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Oasis dwellers’ knack for spinning yarn in Xinjiang

Cui Jia
Updated: Aug 29,2015 11:51 AM     China Daily

Buzurem Meturoz shows a piece of etles to visitors. The 23-year-old has been learning to color etles in the small factory for four years.[Photo by Wang Zhuangfei/China Daily]

Every morning Ausman Tarim, 72, walks to a tiny factory near his home to put his wrinkled hands to work. There he does what he has been doing for the past 58 years: weaving etles, traditional Uygur silk that in a bygone age was among the most popular items on the Silk Road and which has become a symbol of the Uygur people.

Tarim and countless other villagers in Jiya, Hotan prefecture, Xinjiang Uygur autonomous region, have been making etles for more than 2,000 years and are determined to ensure that their fine skills will still exist in another 2,000 years.

“Little has changed,” Ausman says, sitting at the end of a wooden loom six and a half meters’ long. “We still use the same techniques and natural dyes, so what you see now is exactly what would have been sold on the ancient Silk Road.”

Yarns consisting of tie-dyed black and white silk (the tie-dyed refers to the process in which fabric is bound before it is dyed, resulting in a variegated pattern) is woven on the machine longitudinally, and Ausman’s job is to use lateral silk yarns to produce a piece of cloth.

Ausman says his craftsmanship is something his father passed on to him.

“It’s a family tradition and a very delicate job that deserves full concentration. My father said the smart ones can master weaving etles in less than two years, but with the dumbies it may take more than three years.”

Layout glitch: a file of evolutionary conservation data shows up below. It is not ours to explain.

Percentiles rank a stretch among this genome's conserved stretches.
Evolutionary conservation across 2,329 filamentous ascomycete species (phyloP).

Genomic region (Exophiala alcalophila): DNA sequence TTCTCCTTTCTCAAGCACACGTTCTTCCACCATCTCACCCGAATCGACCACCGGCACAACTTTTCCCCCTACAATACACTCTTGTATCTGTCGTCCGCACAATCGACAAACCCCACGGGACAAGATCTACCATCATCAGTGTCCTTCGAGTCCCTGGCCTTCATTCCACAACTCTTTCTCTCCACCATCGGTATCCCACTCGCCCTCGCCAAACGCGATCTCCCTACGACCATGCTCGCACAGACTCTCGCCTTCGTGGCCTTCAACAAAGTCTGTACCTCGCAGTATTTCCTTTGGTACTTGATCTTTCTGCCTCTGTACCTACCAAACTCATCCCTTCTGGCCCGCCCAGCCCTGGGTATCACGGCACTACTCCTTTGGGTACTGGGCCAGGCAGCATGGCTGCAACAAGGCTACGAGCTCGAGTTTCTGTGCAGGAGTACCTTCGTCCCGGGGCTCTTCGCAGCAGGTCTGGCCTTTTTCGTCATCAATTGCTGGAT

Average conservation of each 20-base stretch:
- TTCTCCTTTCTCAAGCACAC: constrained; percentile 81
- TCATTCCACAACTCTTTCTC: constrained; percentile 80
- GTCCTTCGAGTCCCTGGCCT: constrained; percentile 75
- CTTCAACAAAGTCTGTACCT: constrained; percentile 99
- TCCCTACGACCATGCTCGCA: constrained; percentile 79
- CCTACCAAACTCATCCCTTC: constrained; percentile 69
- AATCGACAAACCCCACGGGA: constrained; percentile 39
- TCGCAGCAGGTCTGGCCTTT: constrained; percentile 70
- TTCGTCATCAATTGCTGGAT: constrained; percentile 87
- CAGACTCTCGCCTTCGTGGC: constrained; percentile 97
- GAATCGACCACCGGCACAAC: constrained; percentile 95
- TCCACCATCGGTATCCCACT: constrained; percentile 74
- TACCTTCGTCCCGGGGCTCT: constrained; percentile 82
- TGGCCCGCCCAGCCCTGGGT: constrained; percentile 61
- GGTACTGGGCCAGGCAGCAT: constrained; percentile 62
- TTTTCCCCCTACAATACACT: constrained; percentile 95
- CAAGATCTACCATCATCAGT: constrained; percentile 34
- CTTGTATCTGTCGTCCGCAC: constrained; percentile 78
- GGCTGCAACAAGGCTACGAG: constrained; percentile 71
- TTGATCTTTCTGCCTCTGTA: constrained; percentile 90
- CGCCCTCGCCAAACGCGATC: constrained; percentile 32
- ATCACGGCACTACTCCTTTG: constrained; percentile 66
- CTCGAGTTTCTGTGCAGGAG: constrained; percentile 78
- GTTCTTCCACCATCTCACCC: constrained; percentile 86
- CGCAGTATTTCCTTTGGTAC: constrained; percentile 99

He adds, laughing: “I’m the dumb one.”

Ausman Tarim, 72, starts his routine work every morning in a factory near his home in Hotan, Xinjiang Uygur autonomous region. He has been weaving traditional Uygur silk for 58 years.[Photo by Wang Zhuangfei/China Daily]

Etles is a Uygur word that means tie-died. In the wardrobes of Uygur women, dresses made of etles with unique patterns and bold color combinations are a must. When people think about Uygurs, the image of a beautiful young girl with long braided hair in an etles silk dress and a dopa, a traditional four-pointed flat hat, may well spring to mind.

For Ausman, the most difficult part of weaving etles is to locate the broken thin silk threads and piece them back together with a tiny knot that needs to be almost imperceptible.

“I am getting old now,” he says, trying to locate a broken thread. “My eyes have become blurry and my hands are shaky so I cannot weave as fast as I used to but I don’t want to stop because it feels like I’m creating something with lives instead of pieces of silk.”

Of all the processes in etles making, weaving is in fact the easiest part, Ausman says. The most difficult and crucial job is to tied-dye the silk and arrange the colored silk for the weavers.

Certain parts of the pure white silk will be clamped tightly together with circles of thick white cotton threads. The parts covered by cotton threads will have no contact with the dye so they will not be colored. During the process some dye will seep into the silk through the edges of the cotton threads to randomly form smudges, which make every piece of etles unique and which has become the distinguishing feature of the traditional Uygur handcraft.

The masters of tie-dyeing are the most respected people in Jiya. The techniques they use are a closely guarded secret. In the workshop, all eltes are tied-dyed with natural colorings extracted from plants accessible by the villagers, who live on the edge of the Taklimakan, the world’s second largest desert.